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Outdoor clothing is designed for practicality. You need gear that will keep you cool when it’s hot, and warm when it’s cold; and regardless of the temperature you always want to stay dry. But these aren’t the only concerns you need to account for when purchasing performance clothing. For many people the weight, space and expense of their gear is just as important as its functionality. Whether you’re filling your backpack for a long distance hike or just trying to cram all your gear in a carry-on for your next ski trip, properly layering your clothing is the key to getting the performance you need from as few pieces as possible.

Woolx base layer pieces are designed to work together as a layering system, providing superior temperature and moisture control. By layering different weights of our 100% Merino Wool pieces you’ll be ready to face the elements, without having to purchase or pack a different item for every type of weather condition you might encounter.

 

Layering Basics:

 

  1. Base Layer – Moisture Control and Warmth

The primary purpose of a base Layer is to keep the wearer warm and dry. This next-to-the-skin layer has to be soft and comfortable while it holds in heat and wicks moisture away from the body. Wool is the ultimate insulator, in cold weather the natural crimp in wool fibers creates tiny pockets of trapped warm air that act as insulators, holding in heat next to the body. Merino wool is also naturally able to pull moisture away from the skin through the process of capillary action. Wool absorbs sweat away from your skin, the liquid then moves through the wool fibers to the drier surface area of the fabric where it can evaporate. The weight of your base layer controls the warmth level and should be determined by the temperatures and conditions you’re facing.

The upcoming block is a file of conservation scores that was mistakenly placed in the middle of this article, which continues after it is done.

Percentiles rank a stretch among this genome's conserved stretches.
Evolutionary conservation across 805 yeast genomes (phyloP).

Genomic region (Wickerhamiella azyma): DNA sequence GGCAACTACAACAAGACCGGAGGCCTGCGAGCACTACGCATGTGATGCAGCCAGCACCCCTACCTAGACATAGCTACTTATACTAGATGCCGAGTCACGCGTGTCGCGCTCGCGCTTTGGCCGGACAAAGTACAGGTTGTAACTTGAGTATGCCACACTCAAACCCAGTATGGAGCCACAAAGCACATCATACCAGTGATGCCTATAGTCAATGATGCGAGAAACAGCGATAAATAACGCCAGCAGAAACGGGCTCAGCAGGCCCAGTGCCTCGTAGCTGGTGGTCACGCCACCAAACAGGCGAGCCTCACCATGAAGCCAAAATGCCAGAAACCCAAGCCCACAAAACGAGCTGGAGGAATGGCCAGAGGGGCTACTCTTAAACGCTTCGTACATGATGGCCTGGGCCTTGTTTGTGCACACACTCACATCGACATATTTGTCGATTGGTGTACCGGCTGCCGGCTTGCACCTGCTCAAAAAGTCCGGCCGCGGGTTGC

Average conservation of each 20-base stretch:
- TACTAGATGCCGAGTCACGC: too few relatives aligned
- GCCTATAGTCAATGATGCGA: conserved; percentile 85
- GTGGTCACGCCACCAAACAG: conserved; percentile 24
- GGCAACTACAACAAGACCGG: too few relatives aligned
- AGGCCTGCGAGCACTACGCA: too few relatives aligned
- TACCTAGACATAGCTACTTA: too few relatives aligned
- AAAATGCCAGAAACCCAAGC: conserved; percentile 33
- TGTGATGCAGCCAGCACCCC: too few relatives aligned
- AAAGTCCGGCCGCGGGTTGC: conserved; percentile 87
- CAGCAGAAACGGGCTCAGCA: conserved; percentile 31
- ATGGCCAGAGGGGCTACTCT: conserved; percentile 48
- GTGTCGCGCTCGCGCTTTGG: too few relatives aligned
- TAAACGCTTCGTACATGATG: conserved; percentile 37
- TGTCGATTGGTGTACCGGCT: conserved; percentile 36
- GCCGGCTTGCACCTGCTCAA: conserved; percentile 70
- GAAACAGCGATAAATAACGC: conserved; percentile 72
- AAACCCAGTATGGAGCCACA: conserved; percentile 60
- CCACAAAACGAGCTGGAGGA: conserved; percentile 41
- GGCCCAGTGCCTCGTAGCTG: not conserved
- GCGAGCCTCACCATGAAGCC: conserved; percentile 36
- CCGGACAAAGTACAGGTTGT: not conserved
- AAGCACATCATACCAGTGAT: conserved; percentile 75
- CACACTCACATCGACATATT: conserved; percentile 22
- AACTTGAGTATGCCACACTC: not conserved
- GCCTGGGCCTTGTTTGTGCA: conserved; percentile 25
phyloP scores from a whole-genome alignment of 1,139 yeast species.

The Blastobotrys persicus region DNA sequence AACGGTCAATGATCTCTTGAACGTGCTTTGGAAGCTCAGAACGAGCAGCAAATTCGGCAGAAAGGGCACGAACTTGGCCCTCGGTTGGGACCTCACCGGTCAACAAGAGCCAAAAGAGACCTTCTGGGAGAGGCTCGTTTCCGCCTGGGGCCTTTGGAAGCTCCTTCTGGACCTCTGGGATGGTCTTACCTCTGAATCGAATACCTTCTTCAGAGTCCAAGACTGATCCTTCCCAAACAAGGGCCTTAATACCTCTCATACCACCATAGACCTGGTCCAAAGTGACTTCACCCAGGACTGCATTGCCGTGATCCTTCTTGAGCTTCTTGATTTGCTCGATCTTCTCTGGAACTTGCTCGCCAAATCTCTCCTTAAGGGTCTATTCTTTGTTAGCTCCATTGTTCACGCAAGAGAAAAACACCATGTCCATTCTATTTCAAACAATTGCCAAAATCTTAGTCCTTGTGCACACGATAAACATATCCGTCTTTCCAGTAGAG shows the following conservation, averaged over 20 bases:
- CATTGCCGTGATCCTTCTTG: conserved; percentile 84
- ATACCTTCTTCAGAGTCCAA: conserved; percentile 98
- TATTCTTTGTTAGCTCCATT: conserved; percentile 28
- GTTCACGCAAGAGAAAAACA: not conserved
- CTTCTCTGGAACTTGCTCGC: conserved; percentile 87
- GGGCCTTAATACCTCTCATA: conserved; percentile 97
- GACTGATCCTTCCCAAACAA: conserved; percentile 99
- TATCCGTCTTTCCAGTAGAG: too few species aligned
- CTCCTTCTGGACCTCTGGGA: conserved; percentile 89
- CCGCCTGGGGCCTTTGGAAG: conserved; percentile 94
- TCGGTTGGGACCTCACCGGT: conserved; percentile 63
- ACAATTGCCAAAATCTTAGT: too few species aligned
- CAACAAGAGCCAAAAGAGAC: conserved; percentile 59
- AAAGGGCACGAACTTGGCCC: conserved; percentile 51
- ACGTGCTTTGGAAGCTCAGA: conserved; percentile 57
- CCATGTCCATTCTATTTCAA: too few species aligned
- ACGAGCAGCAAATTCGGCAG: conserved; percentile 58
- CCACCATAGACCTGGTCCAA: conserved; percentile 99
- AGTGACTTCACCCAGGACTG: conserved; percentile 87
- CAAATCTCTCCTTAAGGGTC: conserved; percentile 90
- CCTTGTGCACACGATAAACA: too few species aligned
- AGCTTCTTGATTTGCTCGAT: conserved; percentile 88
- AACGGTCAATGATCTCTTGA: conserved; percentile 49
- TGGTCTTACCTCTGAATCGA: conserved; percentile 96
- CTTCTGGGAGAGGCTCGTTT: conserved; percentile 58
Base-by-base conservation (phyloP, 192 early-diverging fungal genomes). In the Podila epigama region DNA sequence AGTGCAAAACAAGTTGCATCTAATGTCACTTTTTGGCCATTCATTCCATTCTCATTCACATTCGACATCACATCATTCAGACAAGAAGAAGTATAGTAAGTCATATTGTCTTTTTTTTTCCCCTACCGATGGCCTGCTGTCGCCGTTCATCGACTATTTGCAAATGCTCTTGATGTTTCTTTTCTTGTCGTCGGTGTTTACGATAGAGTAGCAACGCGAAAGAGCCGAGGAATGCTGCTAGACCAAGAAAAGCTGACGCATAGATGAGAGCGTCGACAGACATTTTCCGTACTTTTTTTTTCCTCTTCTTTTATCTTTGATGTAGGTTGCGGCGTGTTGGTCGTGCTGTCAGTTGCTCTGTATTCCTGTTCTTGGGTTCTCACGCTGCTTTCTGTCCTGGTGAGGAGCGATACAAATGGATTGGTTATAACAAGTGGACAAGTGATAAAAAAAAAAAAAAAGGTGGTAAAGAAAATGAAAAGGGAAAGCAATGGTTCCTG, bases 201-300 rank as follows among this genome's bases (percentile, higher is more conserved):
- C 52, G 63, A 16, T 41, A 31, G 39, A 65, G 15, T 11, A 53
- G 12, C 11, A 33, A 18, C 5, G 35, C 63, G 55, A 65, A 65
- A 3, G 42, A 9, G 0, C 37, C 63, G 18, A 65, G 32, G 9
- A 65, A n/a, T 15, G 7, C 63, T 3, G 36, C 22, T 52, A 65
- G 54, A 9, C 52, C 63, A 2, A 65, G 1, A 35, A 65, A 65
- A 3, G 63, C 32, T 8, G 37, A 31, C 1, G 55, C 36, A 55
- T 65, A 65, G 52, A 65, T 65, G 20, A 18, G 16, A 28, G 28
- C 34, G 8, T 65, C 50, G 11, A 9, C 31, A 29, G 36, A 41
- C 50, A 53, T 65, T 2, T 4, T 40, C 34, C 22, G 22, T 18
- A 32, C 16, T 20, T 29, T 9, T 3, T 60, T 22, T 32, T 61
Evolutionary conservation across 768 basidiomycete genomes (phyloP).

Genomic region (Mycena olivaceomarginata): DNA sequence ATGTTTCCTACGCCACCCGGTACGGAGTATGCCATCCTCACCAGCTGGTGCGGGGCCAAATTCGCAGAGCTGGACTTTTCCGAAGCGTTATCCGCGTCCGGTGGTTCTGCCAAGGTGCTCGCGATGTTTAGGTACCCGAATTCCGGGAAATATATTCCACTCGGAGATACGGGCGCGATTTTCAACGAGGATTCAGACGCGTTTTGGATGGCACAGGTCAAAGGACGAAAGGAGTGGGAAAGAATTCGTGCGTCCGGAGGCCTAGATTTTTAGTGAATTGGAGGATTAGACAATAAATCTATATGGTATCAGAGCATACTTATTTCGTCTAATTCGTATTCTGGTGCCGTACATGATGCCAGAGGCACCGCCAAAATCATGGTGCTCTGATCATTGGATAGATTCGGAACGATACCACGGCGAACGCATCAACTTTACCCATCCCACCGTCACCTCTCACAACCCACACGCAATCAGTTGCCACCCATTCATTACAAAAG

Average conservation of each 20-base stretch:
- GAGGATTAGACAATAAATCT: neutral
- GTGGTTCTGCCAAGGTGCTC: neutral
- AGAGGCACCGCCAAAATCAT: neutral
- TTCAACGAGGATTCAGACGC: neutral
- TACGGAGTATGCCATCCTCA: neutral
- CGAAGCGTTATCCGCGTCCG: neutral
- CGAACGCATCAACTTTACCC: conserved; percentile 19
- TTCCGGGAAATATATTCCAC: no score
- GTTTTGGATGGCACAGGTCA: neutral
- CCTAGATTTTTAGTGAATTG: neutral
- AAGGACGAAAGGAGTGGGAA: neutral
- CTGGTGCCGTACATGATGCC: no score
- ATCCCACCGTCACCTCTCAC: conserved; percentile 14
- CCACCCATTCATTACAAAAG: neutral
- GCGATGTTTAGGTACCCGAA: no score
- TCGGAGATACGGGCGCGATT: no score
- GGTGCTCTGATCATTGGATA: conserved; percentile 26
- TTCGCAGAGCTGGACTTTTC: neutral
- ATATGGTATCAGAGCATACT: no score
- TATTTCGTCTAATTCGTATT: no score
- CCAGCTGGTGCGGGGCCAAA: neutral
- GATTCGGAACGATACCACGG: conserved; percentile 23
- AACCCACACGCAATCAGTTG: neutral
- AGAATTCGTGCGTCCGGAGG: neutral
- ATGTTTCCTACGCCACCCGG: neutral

On a hot summer’s day one of our lightweight tees or tanks may be the only top you need. At a weight of 170 g/m2 of fabric, the Woolx lightweights are our finest weave. Made of Merino Wool with 17.5 micron diameter fibers they are as soft as cashmere, providing the ultimate layer of comfort right next to your skin. A lightweight Tee is also the perfect first layer when temperatures are just starting to cool down, or if you’ll be facing extreme temperature variations from hot to cold throughout your day.

 

If you’ll be out in colder temperatures, or if you’ll be very active in freezing temps, you’ll likely need a midweight base layer. Our Woolx midweight tops and bottoms have a weight of 230 g/m2 of fabric, providing the ideal amount of insulation to keep you warm without overheating during rigorous activities. Perfect as a base layer for skiing, hiking, snowshoeing, and running in freezing temperatures. This super versatile weight can also work as your outerwear or as your only garment in more moderate conditions.